Why size matters for gold as a catalyst

September 6, 2018, Environmental Molecular Sciences Laboratory
Why size matters for gold as a catalyst
Dynamic structural changes of various gold nanostructures supported on CeO2(111) upon exposure to the reactant gases. (A–C) Model (A) and HRTEM images (B and C) of a 4-nm Au NP with ∼1,000 atoms; the arrow in C indicates the Au(100) surface reconstruction. (D–F) The <2-nm Au NP with 100∼200 atoms; the insets show corresponding fast Fourier transform of the Au NP. (G–I) The ∼2-nm SL with ∼40 atoms. (Scale bars: B, E, and H, 1 nm; also apply to C, F, and I, respectively). Credit: Environmental Molecular Sciences Laboratory

Gold is the noblest metal—the most resistant to oxidation. However, nano-size gold has a unique ability to perform as a catalyst, even at low temperatures. The underlying mechanism for this size-dependent change in properties has puzzled scientists since the phenomenon was discovered in the late 1980s.

A team of researchers, including Yingge Du, Chongmin Wang, and Jun Li of Pacific Northwest National Laboratory, set out to address this question using state-of-the-art aberration-corrected environmental . Their work has revealed new insights about the exceptional catalytic properties of ultrasmall gold particles when they are exposed to reactant gas. Details of their findings have been published in a Proceedings of the National Academy of Sciences paper titled "Size-dependent dynamic structures of supported in CO oxidation reaction condition."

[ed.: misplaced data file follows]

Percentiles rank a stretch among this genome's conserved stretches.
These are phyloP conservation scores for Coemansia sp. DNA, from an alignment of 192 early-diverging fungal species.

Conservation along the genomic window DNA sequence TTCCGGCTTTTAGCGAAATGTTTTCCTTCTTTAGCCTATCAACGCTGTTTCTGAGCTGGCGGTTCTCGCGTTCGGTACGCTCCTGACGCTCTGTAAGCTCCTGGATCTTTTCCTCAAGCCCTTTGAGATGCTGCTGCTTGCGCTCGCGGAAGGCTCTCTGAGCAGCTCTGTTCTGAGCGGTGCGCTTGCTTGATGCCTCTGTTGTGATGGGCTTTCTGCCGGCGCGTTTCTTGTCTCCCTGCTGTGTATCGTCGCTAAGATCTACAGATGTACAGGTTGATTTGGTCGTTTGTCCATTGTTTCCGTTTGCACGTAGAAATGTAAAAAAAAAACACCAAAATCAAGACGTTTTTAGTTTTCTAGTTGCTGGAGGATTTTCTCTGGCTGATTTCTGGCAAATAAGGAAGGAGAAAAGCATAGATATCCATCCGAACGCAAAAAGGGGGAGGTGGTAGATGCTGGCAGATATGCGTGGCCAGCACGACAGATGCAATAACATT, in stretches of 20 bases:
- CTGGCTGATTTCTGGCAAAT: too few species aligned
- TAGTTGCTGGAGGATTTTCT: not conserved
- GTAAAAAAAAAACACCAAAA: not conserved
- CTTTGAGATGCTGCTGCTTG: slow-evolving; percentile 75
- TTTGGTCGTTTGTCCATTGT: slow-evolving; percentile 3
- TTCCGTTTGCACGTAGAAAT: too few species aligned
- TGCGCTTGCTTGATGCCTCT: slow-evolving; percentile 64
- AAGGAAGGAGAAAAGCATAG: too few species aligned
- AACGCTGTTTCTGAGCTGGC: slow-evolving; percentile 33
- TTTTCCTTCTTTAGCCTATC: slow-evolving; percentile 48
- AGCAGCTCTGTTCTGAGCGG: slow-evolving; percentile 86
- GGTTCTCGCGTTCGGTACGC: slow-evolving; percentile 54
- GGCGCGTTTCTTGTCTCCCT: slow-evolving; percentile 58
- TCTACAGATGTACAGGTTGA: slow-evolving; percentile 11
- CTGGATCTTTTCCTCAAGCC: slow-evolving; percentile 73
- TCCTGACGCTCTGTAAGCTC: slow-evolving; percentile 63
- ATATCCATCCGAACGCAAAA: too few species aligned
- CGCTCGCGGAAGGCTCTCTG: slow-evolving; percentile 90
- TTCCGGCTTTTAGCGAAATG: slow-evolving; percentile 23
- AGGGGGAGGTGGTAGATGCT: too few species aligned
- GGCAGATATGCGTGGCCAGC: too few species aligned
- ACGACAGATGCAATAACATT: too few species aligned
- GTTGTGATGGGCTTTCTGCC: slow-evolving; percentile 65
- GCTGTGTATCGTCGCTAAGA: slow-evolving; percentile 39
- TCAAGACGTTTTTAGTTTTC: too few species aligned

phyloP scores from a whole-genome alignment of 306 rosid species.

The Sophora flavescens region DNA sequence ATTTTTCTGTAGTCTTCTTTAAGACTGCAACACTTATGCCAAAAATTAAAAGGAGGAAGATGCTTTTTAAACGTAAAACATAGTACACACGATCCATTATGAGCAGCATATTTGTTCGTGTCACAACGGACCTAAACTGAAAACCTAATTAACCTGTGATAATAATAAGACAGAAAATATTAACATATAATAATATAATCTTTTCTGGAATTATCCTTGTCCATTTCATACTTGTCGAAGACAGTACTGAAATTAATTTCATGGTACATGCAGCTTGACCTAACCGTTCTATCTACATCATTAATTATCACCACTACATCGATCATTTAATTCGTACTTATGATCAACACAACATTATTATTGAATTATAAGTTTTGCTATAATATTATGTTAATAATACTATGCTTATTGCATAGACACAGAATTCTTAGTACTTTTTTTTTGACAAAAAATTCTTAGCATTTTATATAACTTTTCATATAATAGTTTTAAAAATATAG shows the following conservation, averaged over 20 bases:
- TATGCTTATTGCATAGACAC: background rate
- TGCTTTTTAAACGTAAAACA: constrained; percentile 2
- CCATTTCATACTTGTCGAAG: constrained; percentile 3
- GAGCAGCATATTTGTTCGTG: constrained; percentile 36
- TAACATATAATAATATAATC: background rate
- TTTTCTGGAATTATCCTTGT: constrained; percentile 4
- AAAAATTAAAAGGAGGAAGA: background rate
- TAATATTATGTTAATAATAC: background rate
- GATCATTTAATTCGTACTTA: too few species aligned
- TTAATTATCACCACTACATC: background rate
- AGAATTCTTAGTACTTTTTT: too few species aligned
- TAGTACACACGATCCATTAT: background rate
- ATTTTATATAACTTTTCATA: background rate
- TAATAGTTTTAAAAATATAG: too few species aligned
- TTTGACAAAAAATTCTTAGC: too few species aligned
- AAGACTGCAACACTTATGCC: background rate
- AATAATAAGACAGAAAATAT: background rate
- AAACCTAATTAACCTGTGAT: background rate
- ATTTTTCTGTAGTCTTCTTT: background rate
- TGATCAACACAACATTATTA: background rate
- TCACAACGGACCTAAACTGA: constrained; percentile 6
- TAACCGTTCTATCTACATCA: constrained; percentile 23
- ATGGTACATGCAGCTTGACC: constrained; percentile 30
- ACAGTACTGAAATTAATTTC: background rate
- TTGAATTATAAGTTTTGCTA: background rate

In situ studies of ultrasmall gold clusters in a reactive environment have been lacking, making it difficult to verify the origin of the size effect in catalysis. This study used in situ transmission electron microscopy to reveal that gold nanoparticles, when isolated down to a critical size, undergo dynamic structural changes under the catalytic working conditions, and all gold atoms in a cluster can be activated to promote the catalytic reactions. Evidence of the transformation at this ultrasmall scale can only be obtained through in situ and operando characterization.

This finding challenges the classic thinking that gold as a retains the same structure between static and catalytic conditions. In fact, these otherwise stable ultrasmall gold clusters can transform to a metastable phase. The results also suggest that the nanocatalysts may work as dynamically generated single-atom catalysts, a concept that has aroused remarkable recent interest in the catalysis community.

"The detailed structure-stability-property relationships established here can lead to a paradigm shift in designing atom-efficient catalysts," Wang says.

Ultrasmall gold clusters supported on single crystalline ceria [CeO2(111)] thin films were exposed to reactant carbon monoxide and oxygen (CO + O2) gas using in situ environmental electron microscopy combined with computational modeling and ab initio molecular-dynamics simulations. The researchers observed different structural responses to the reactant gas depending on the size of the nanoparticle. In its ultrasmall (tens of atoms) form, a gold nanoparticle displayed dynamic structural changes under the catalytic working condition; the intrinsic structure was lost and the clusters became disordered, while dynamic low-coordinated atoms formed at the surface. The ab initio molecular-dynamics simulations confirmed these observations and further revealed that the generation of dynamic low-coordinated atoms via gold-carbonyl species could act as dynamic active centers for CO oxidation.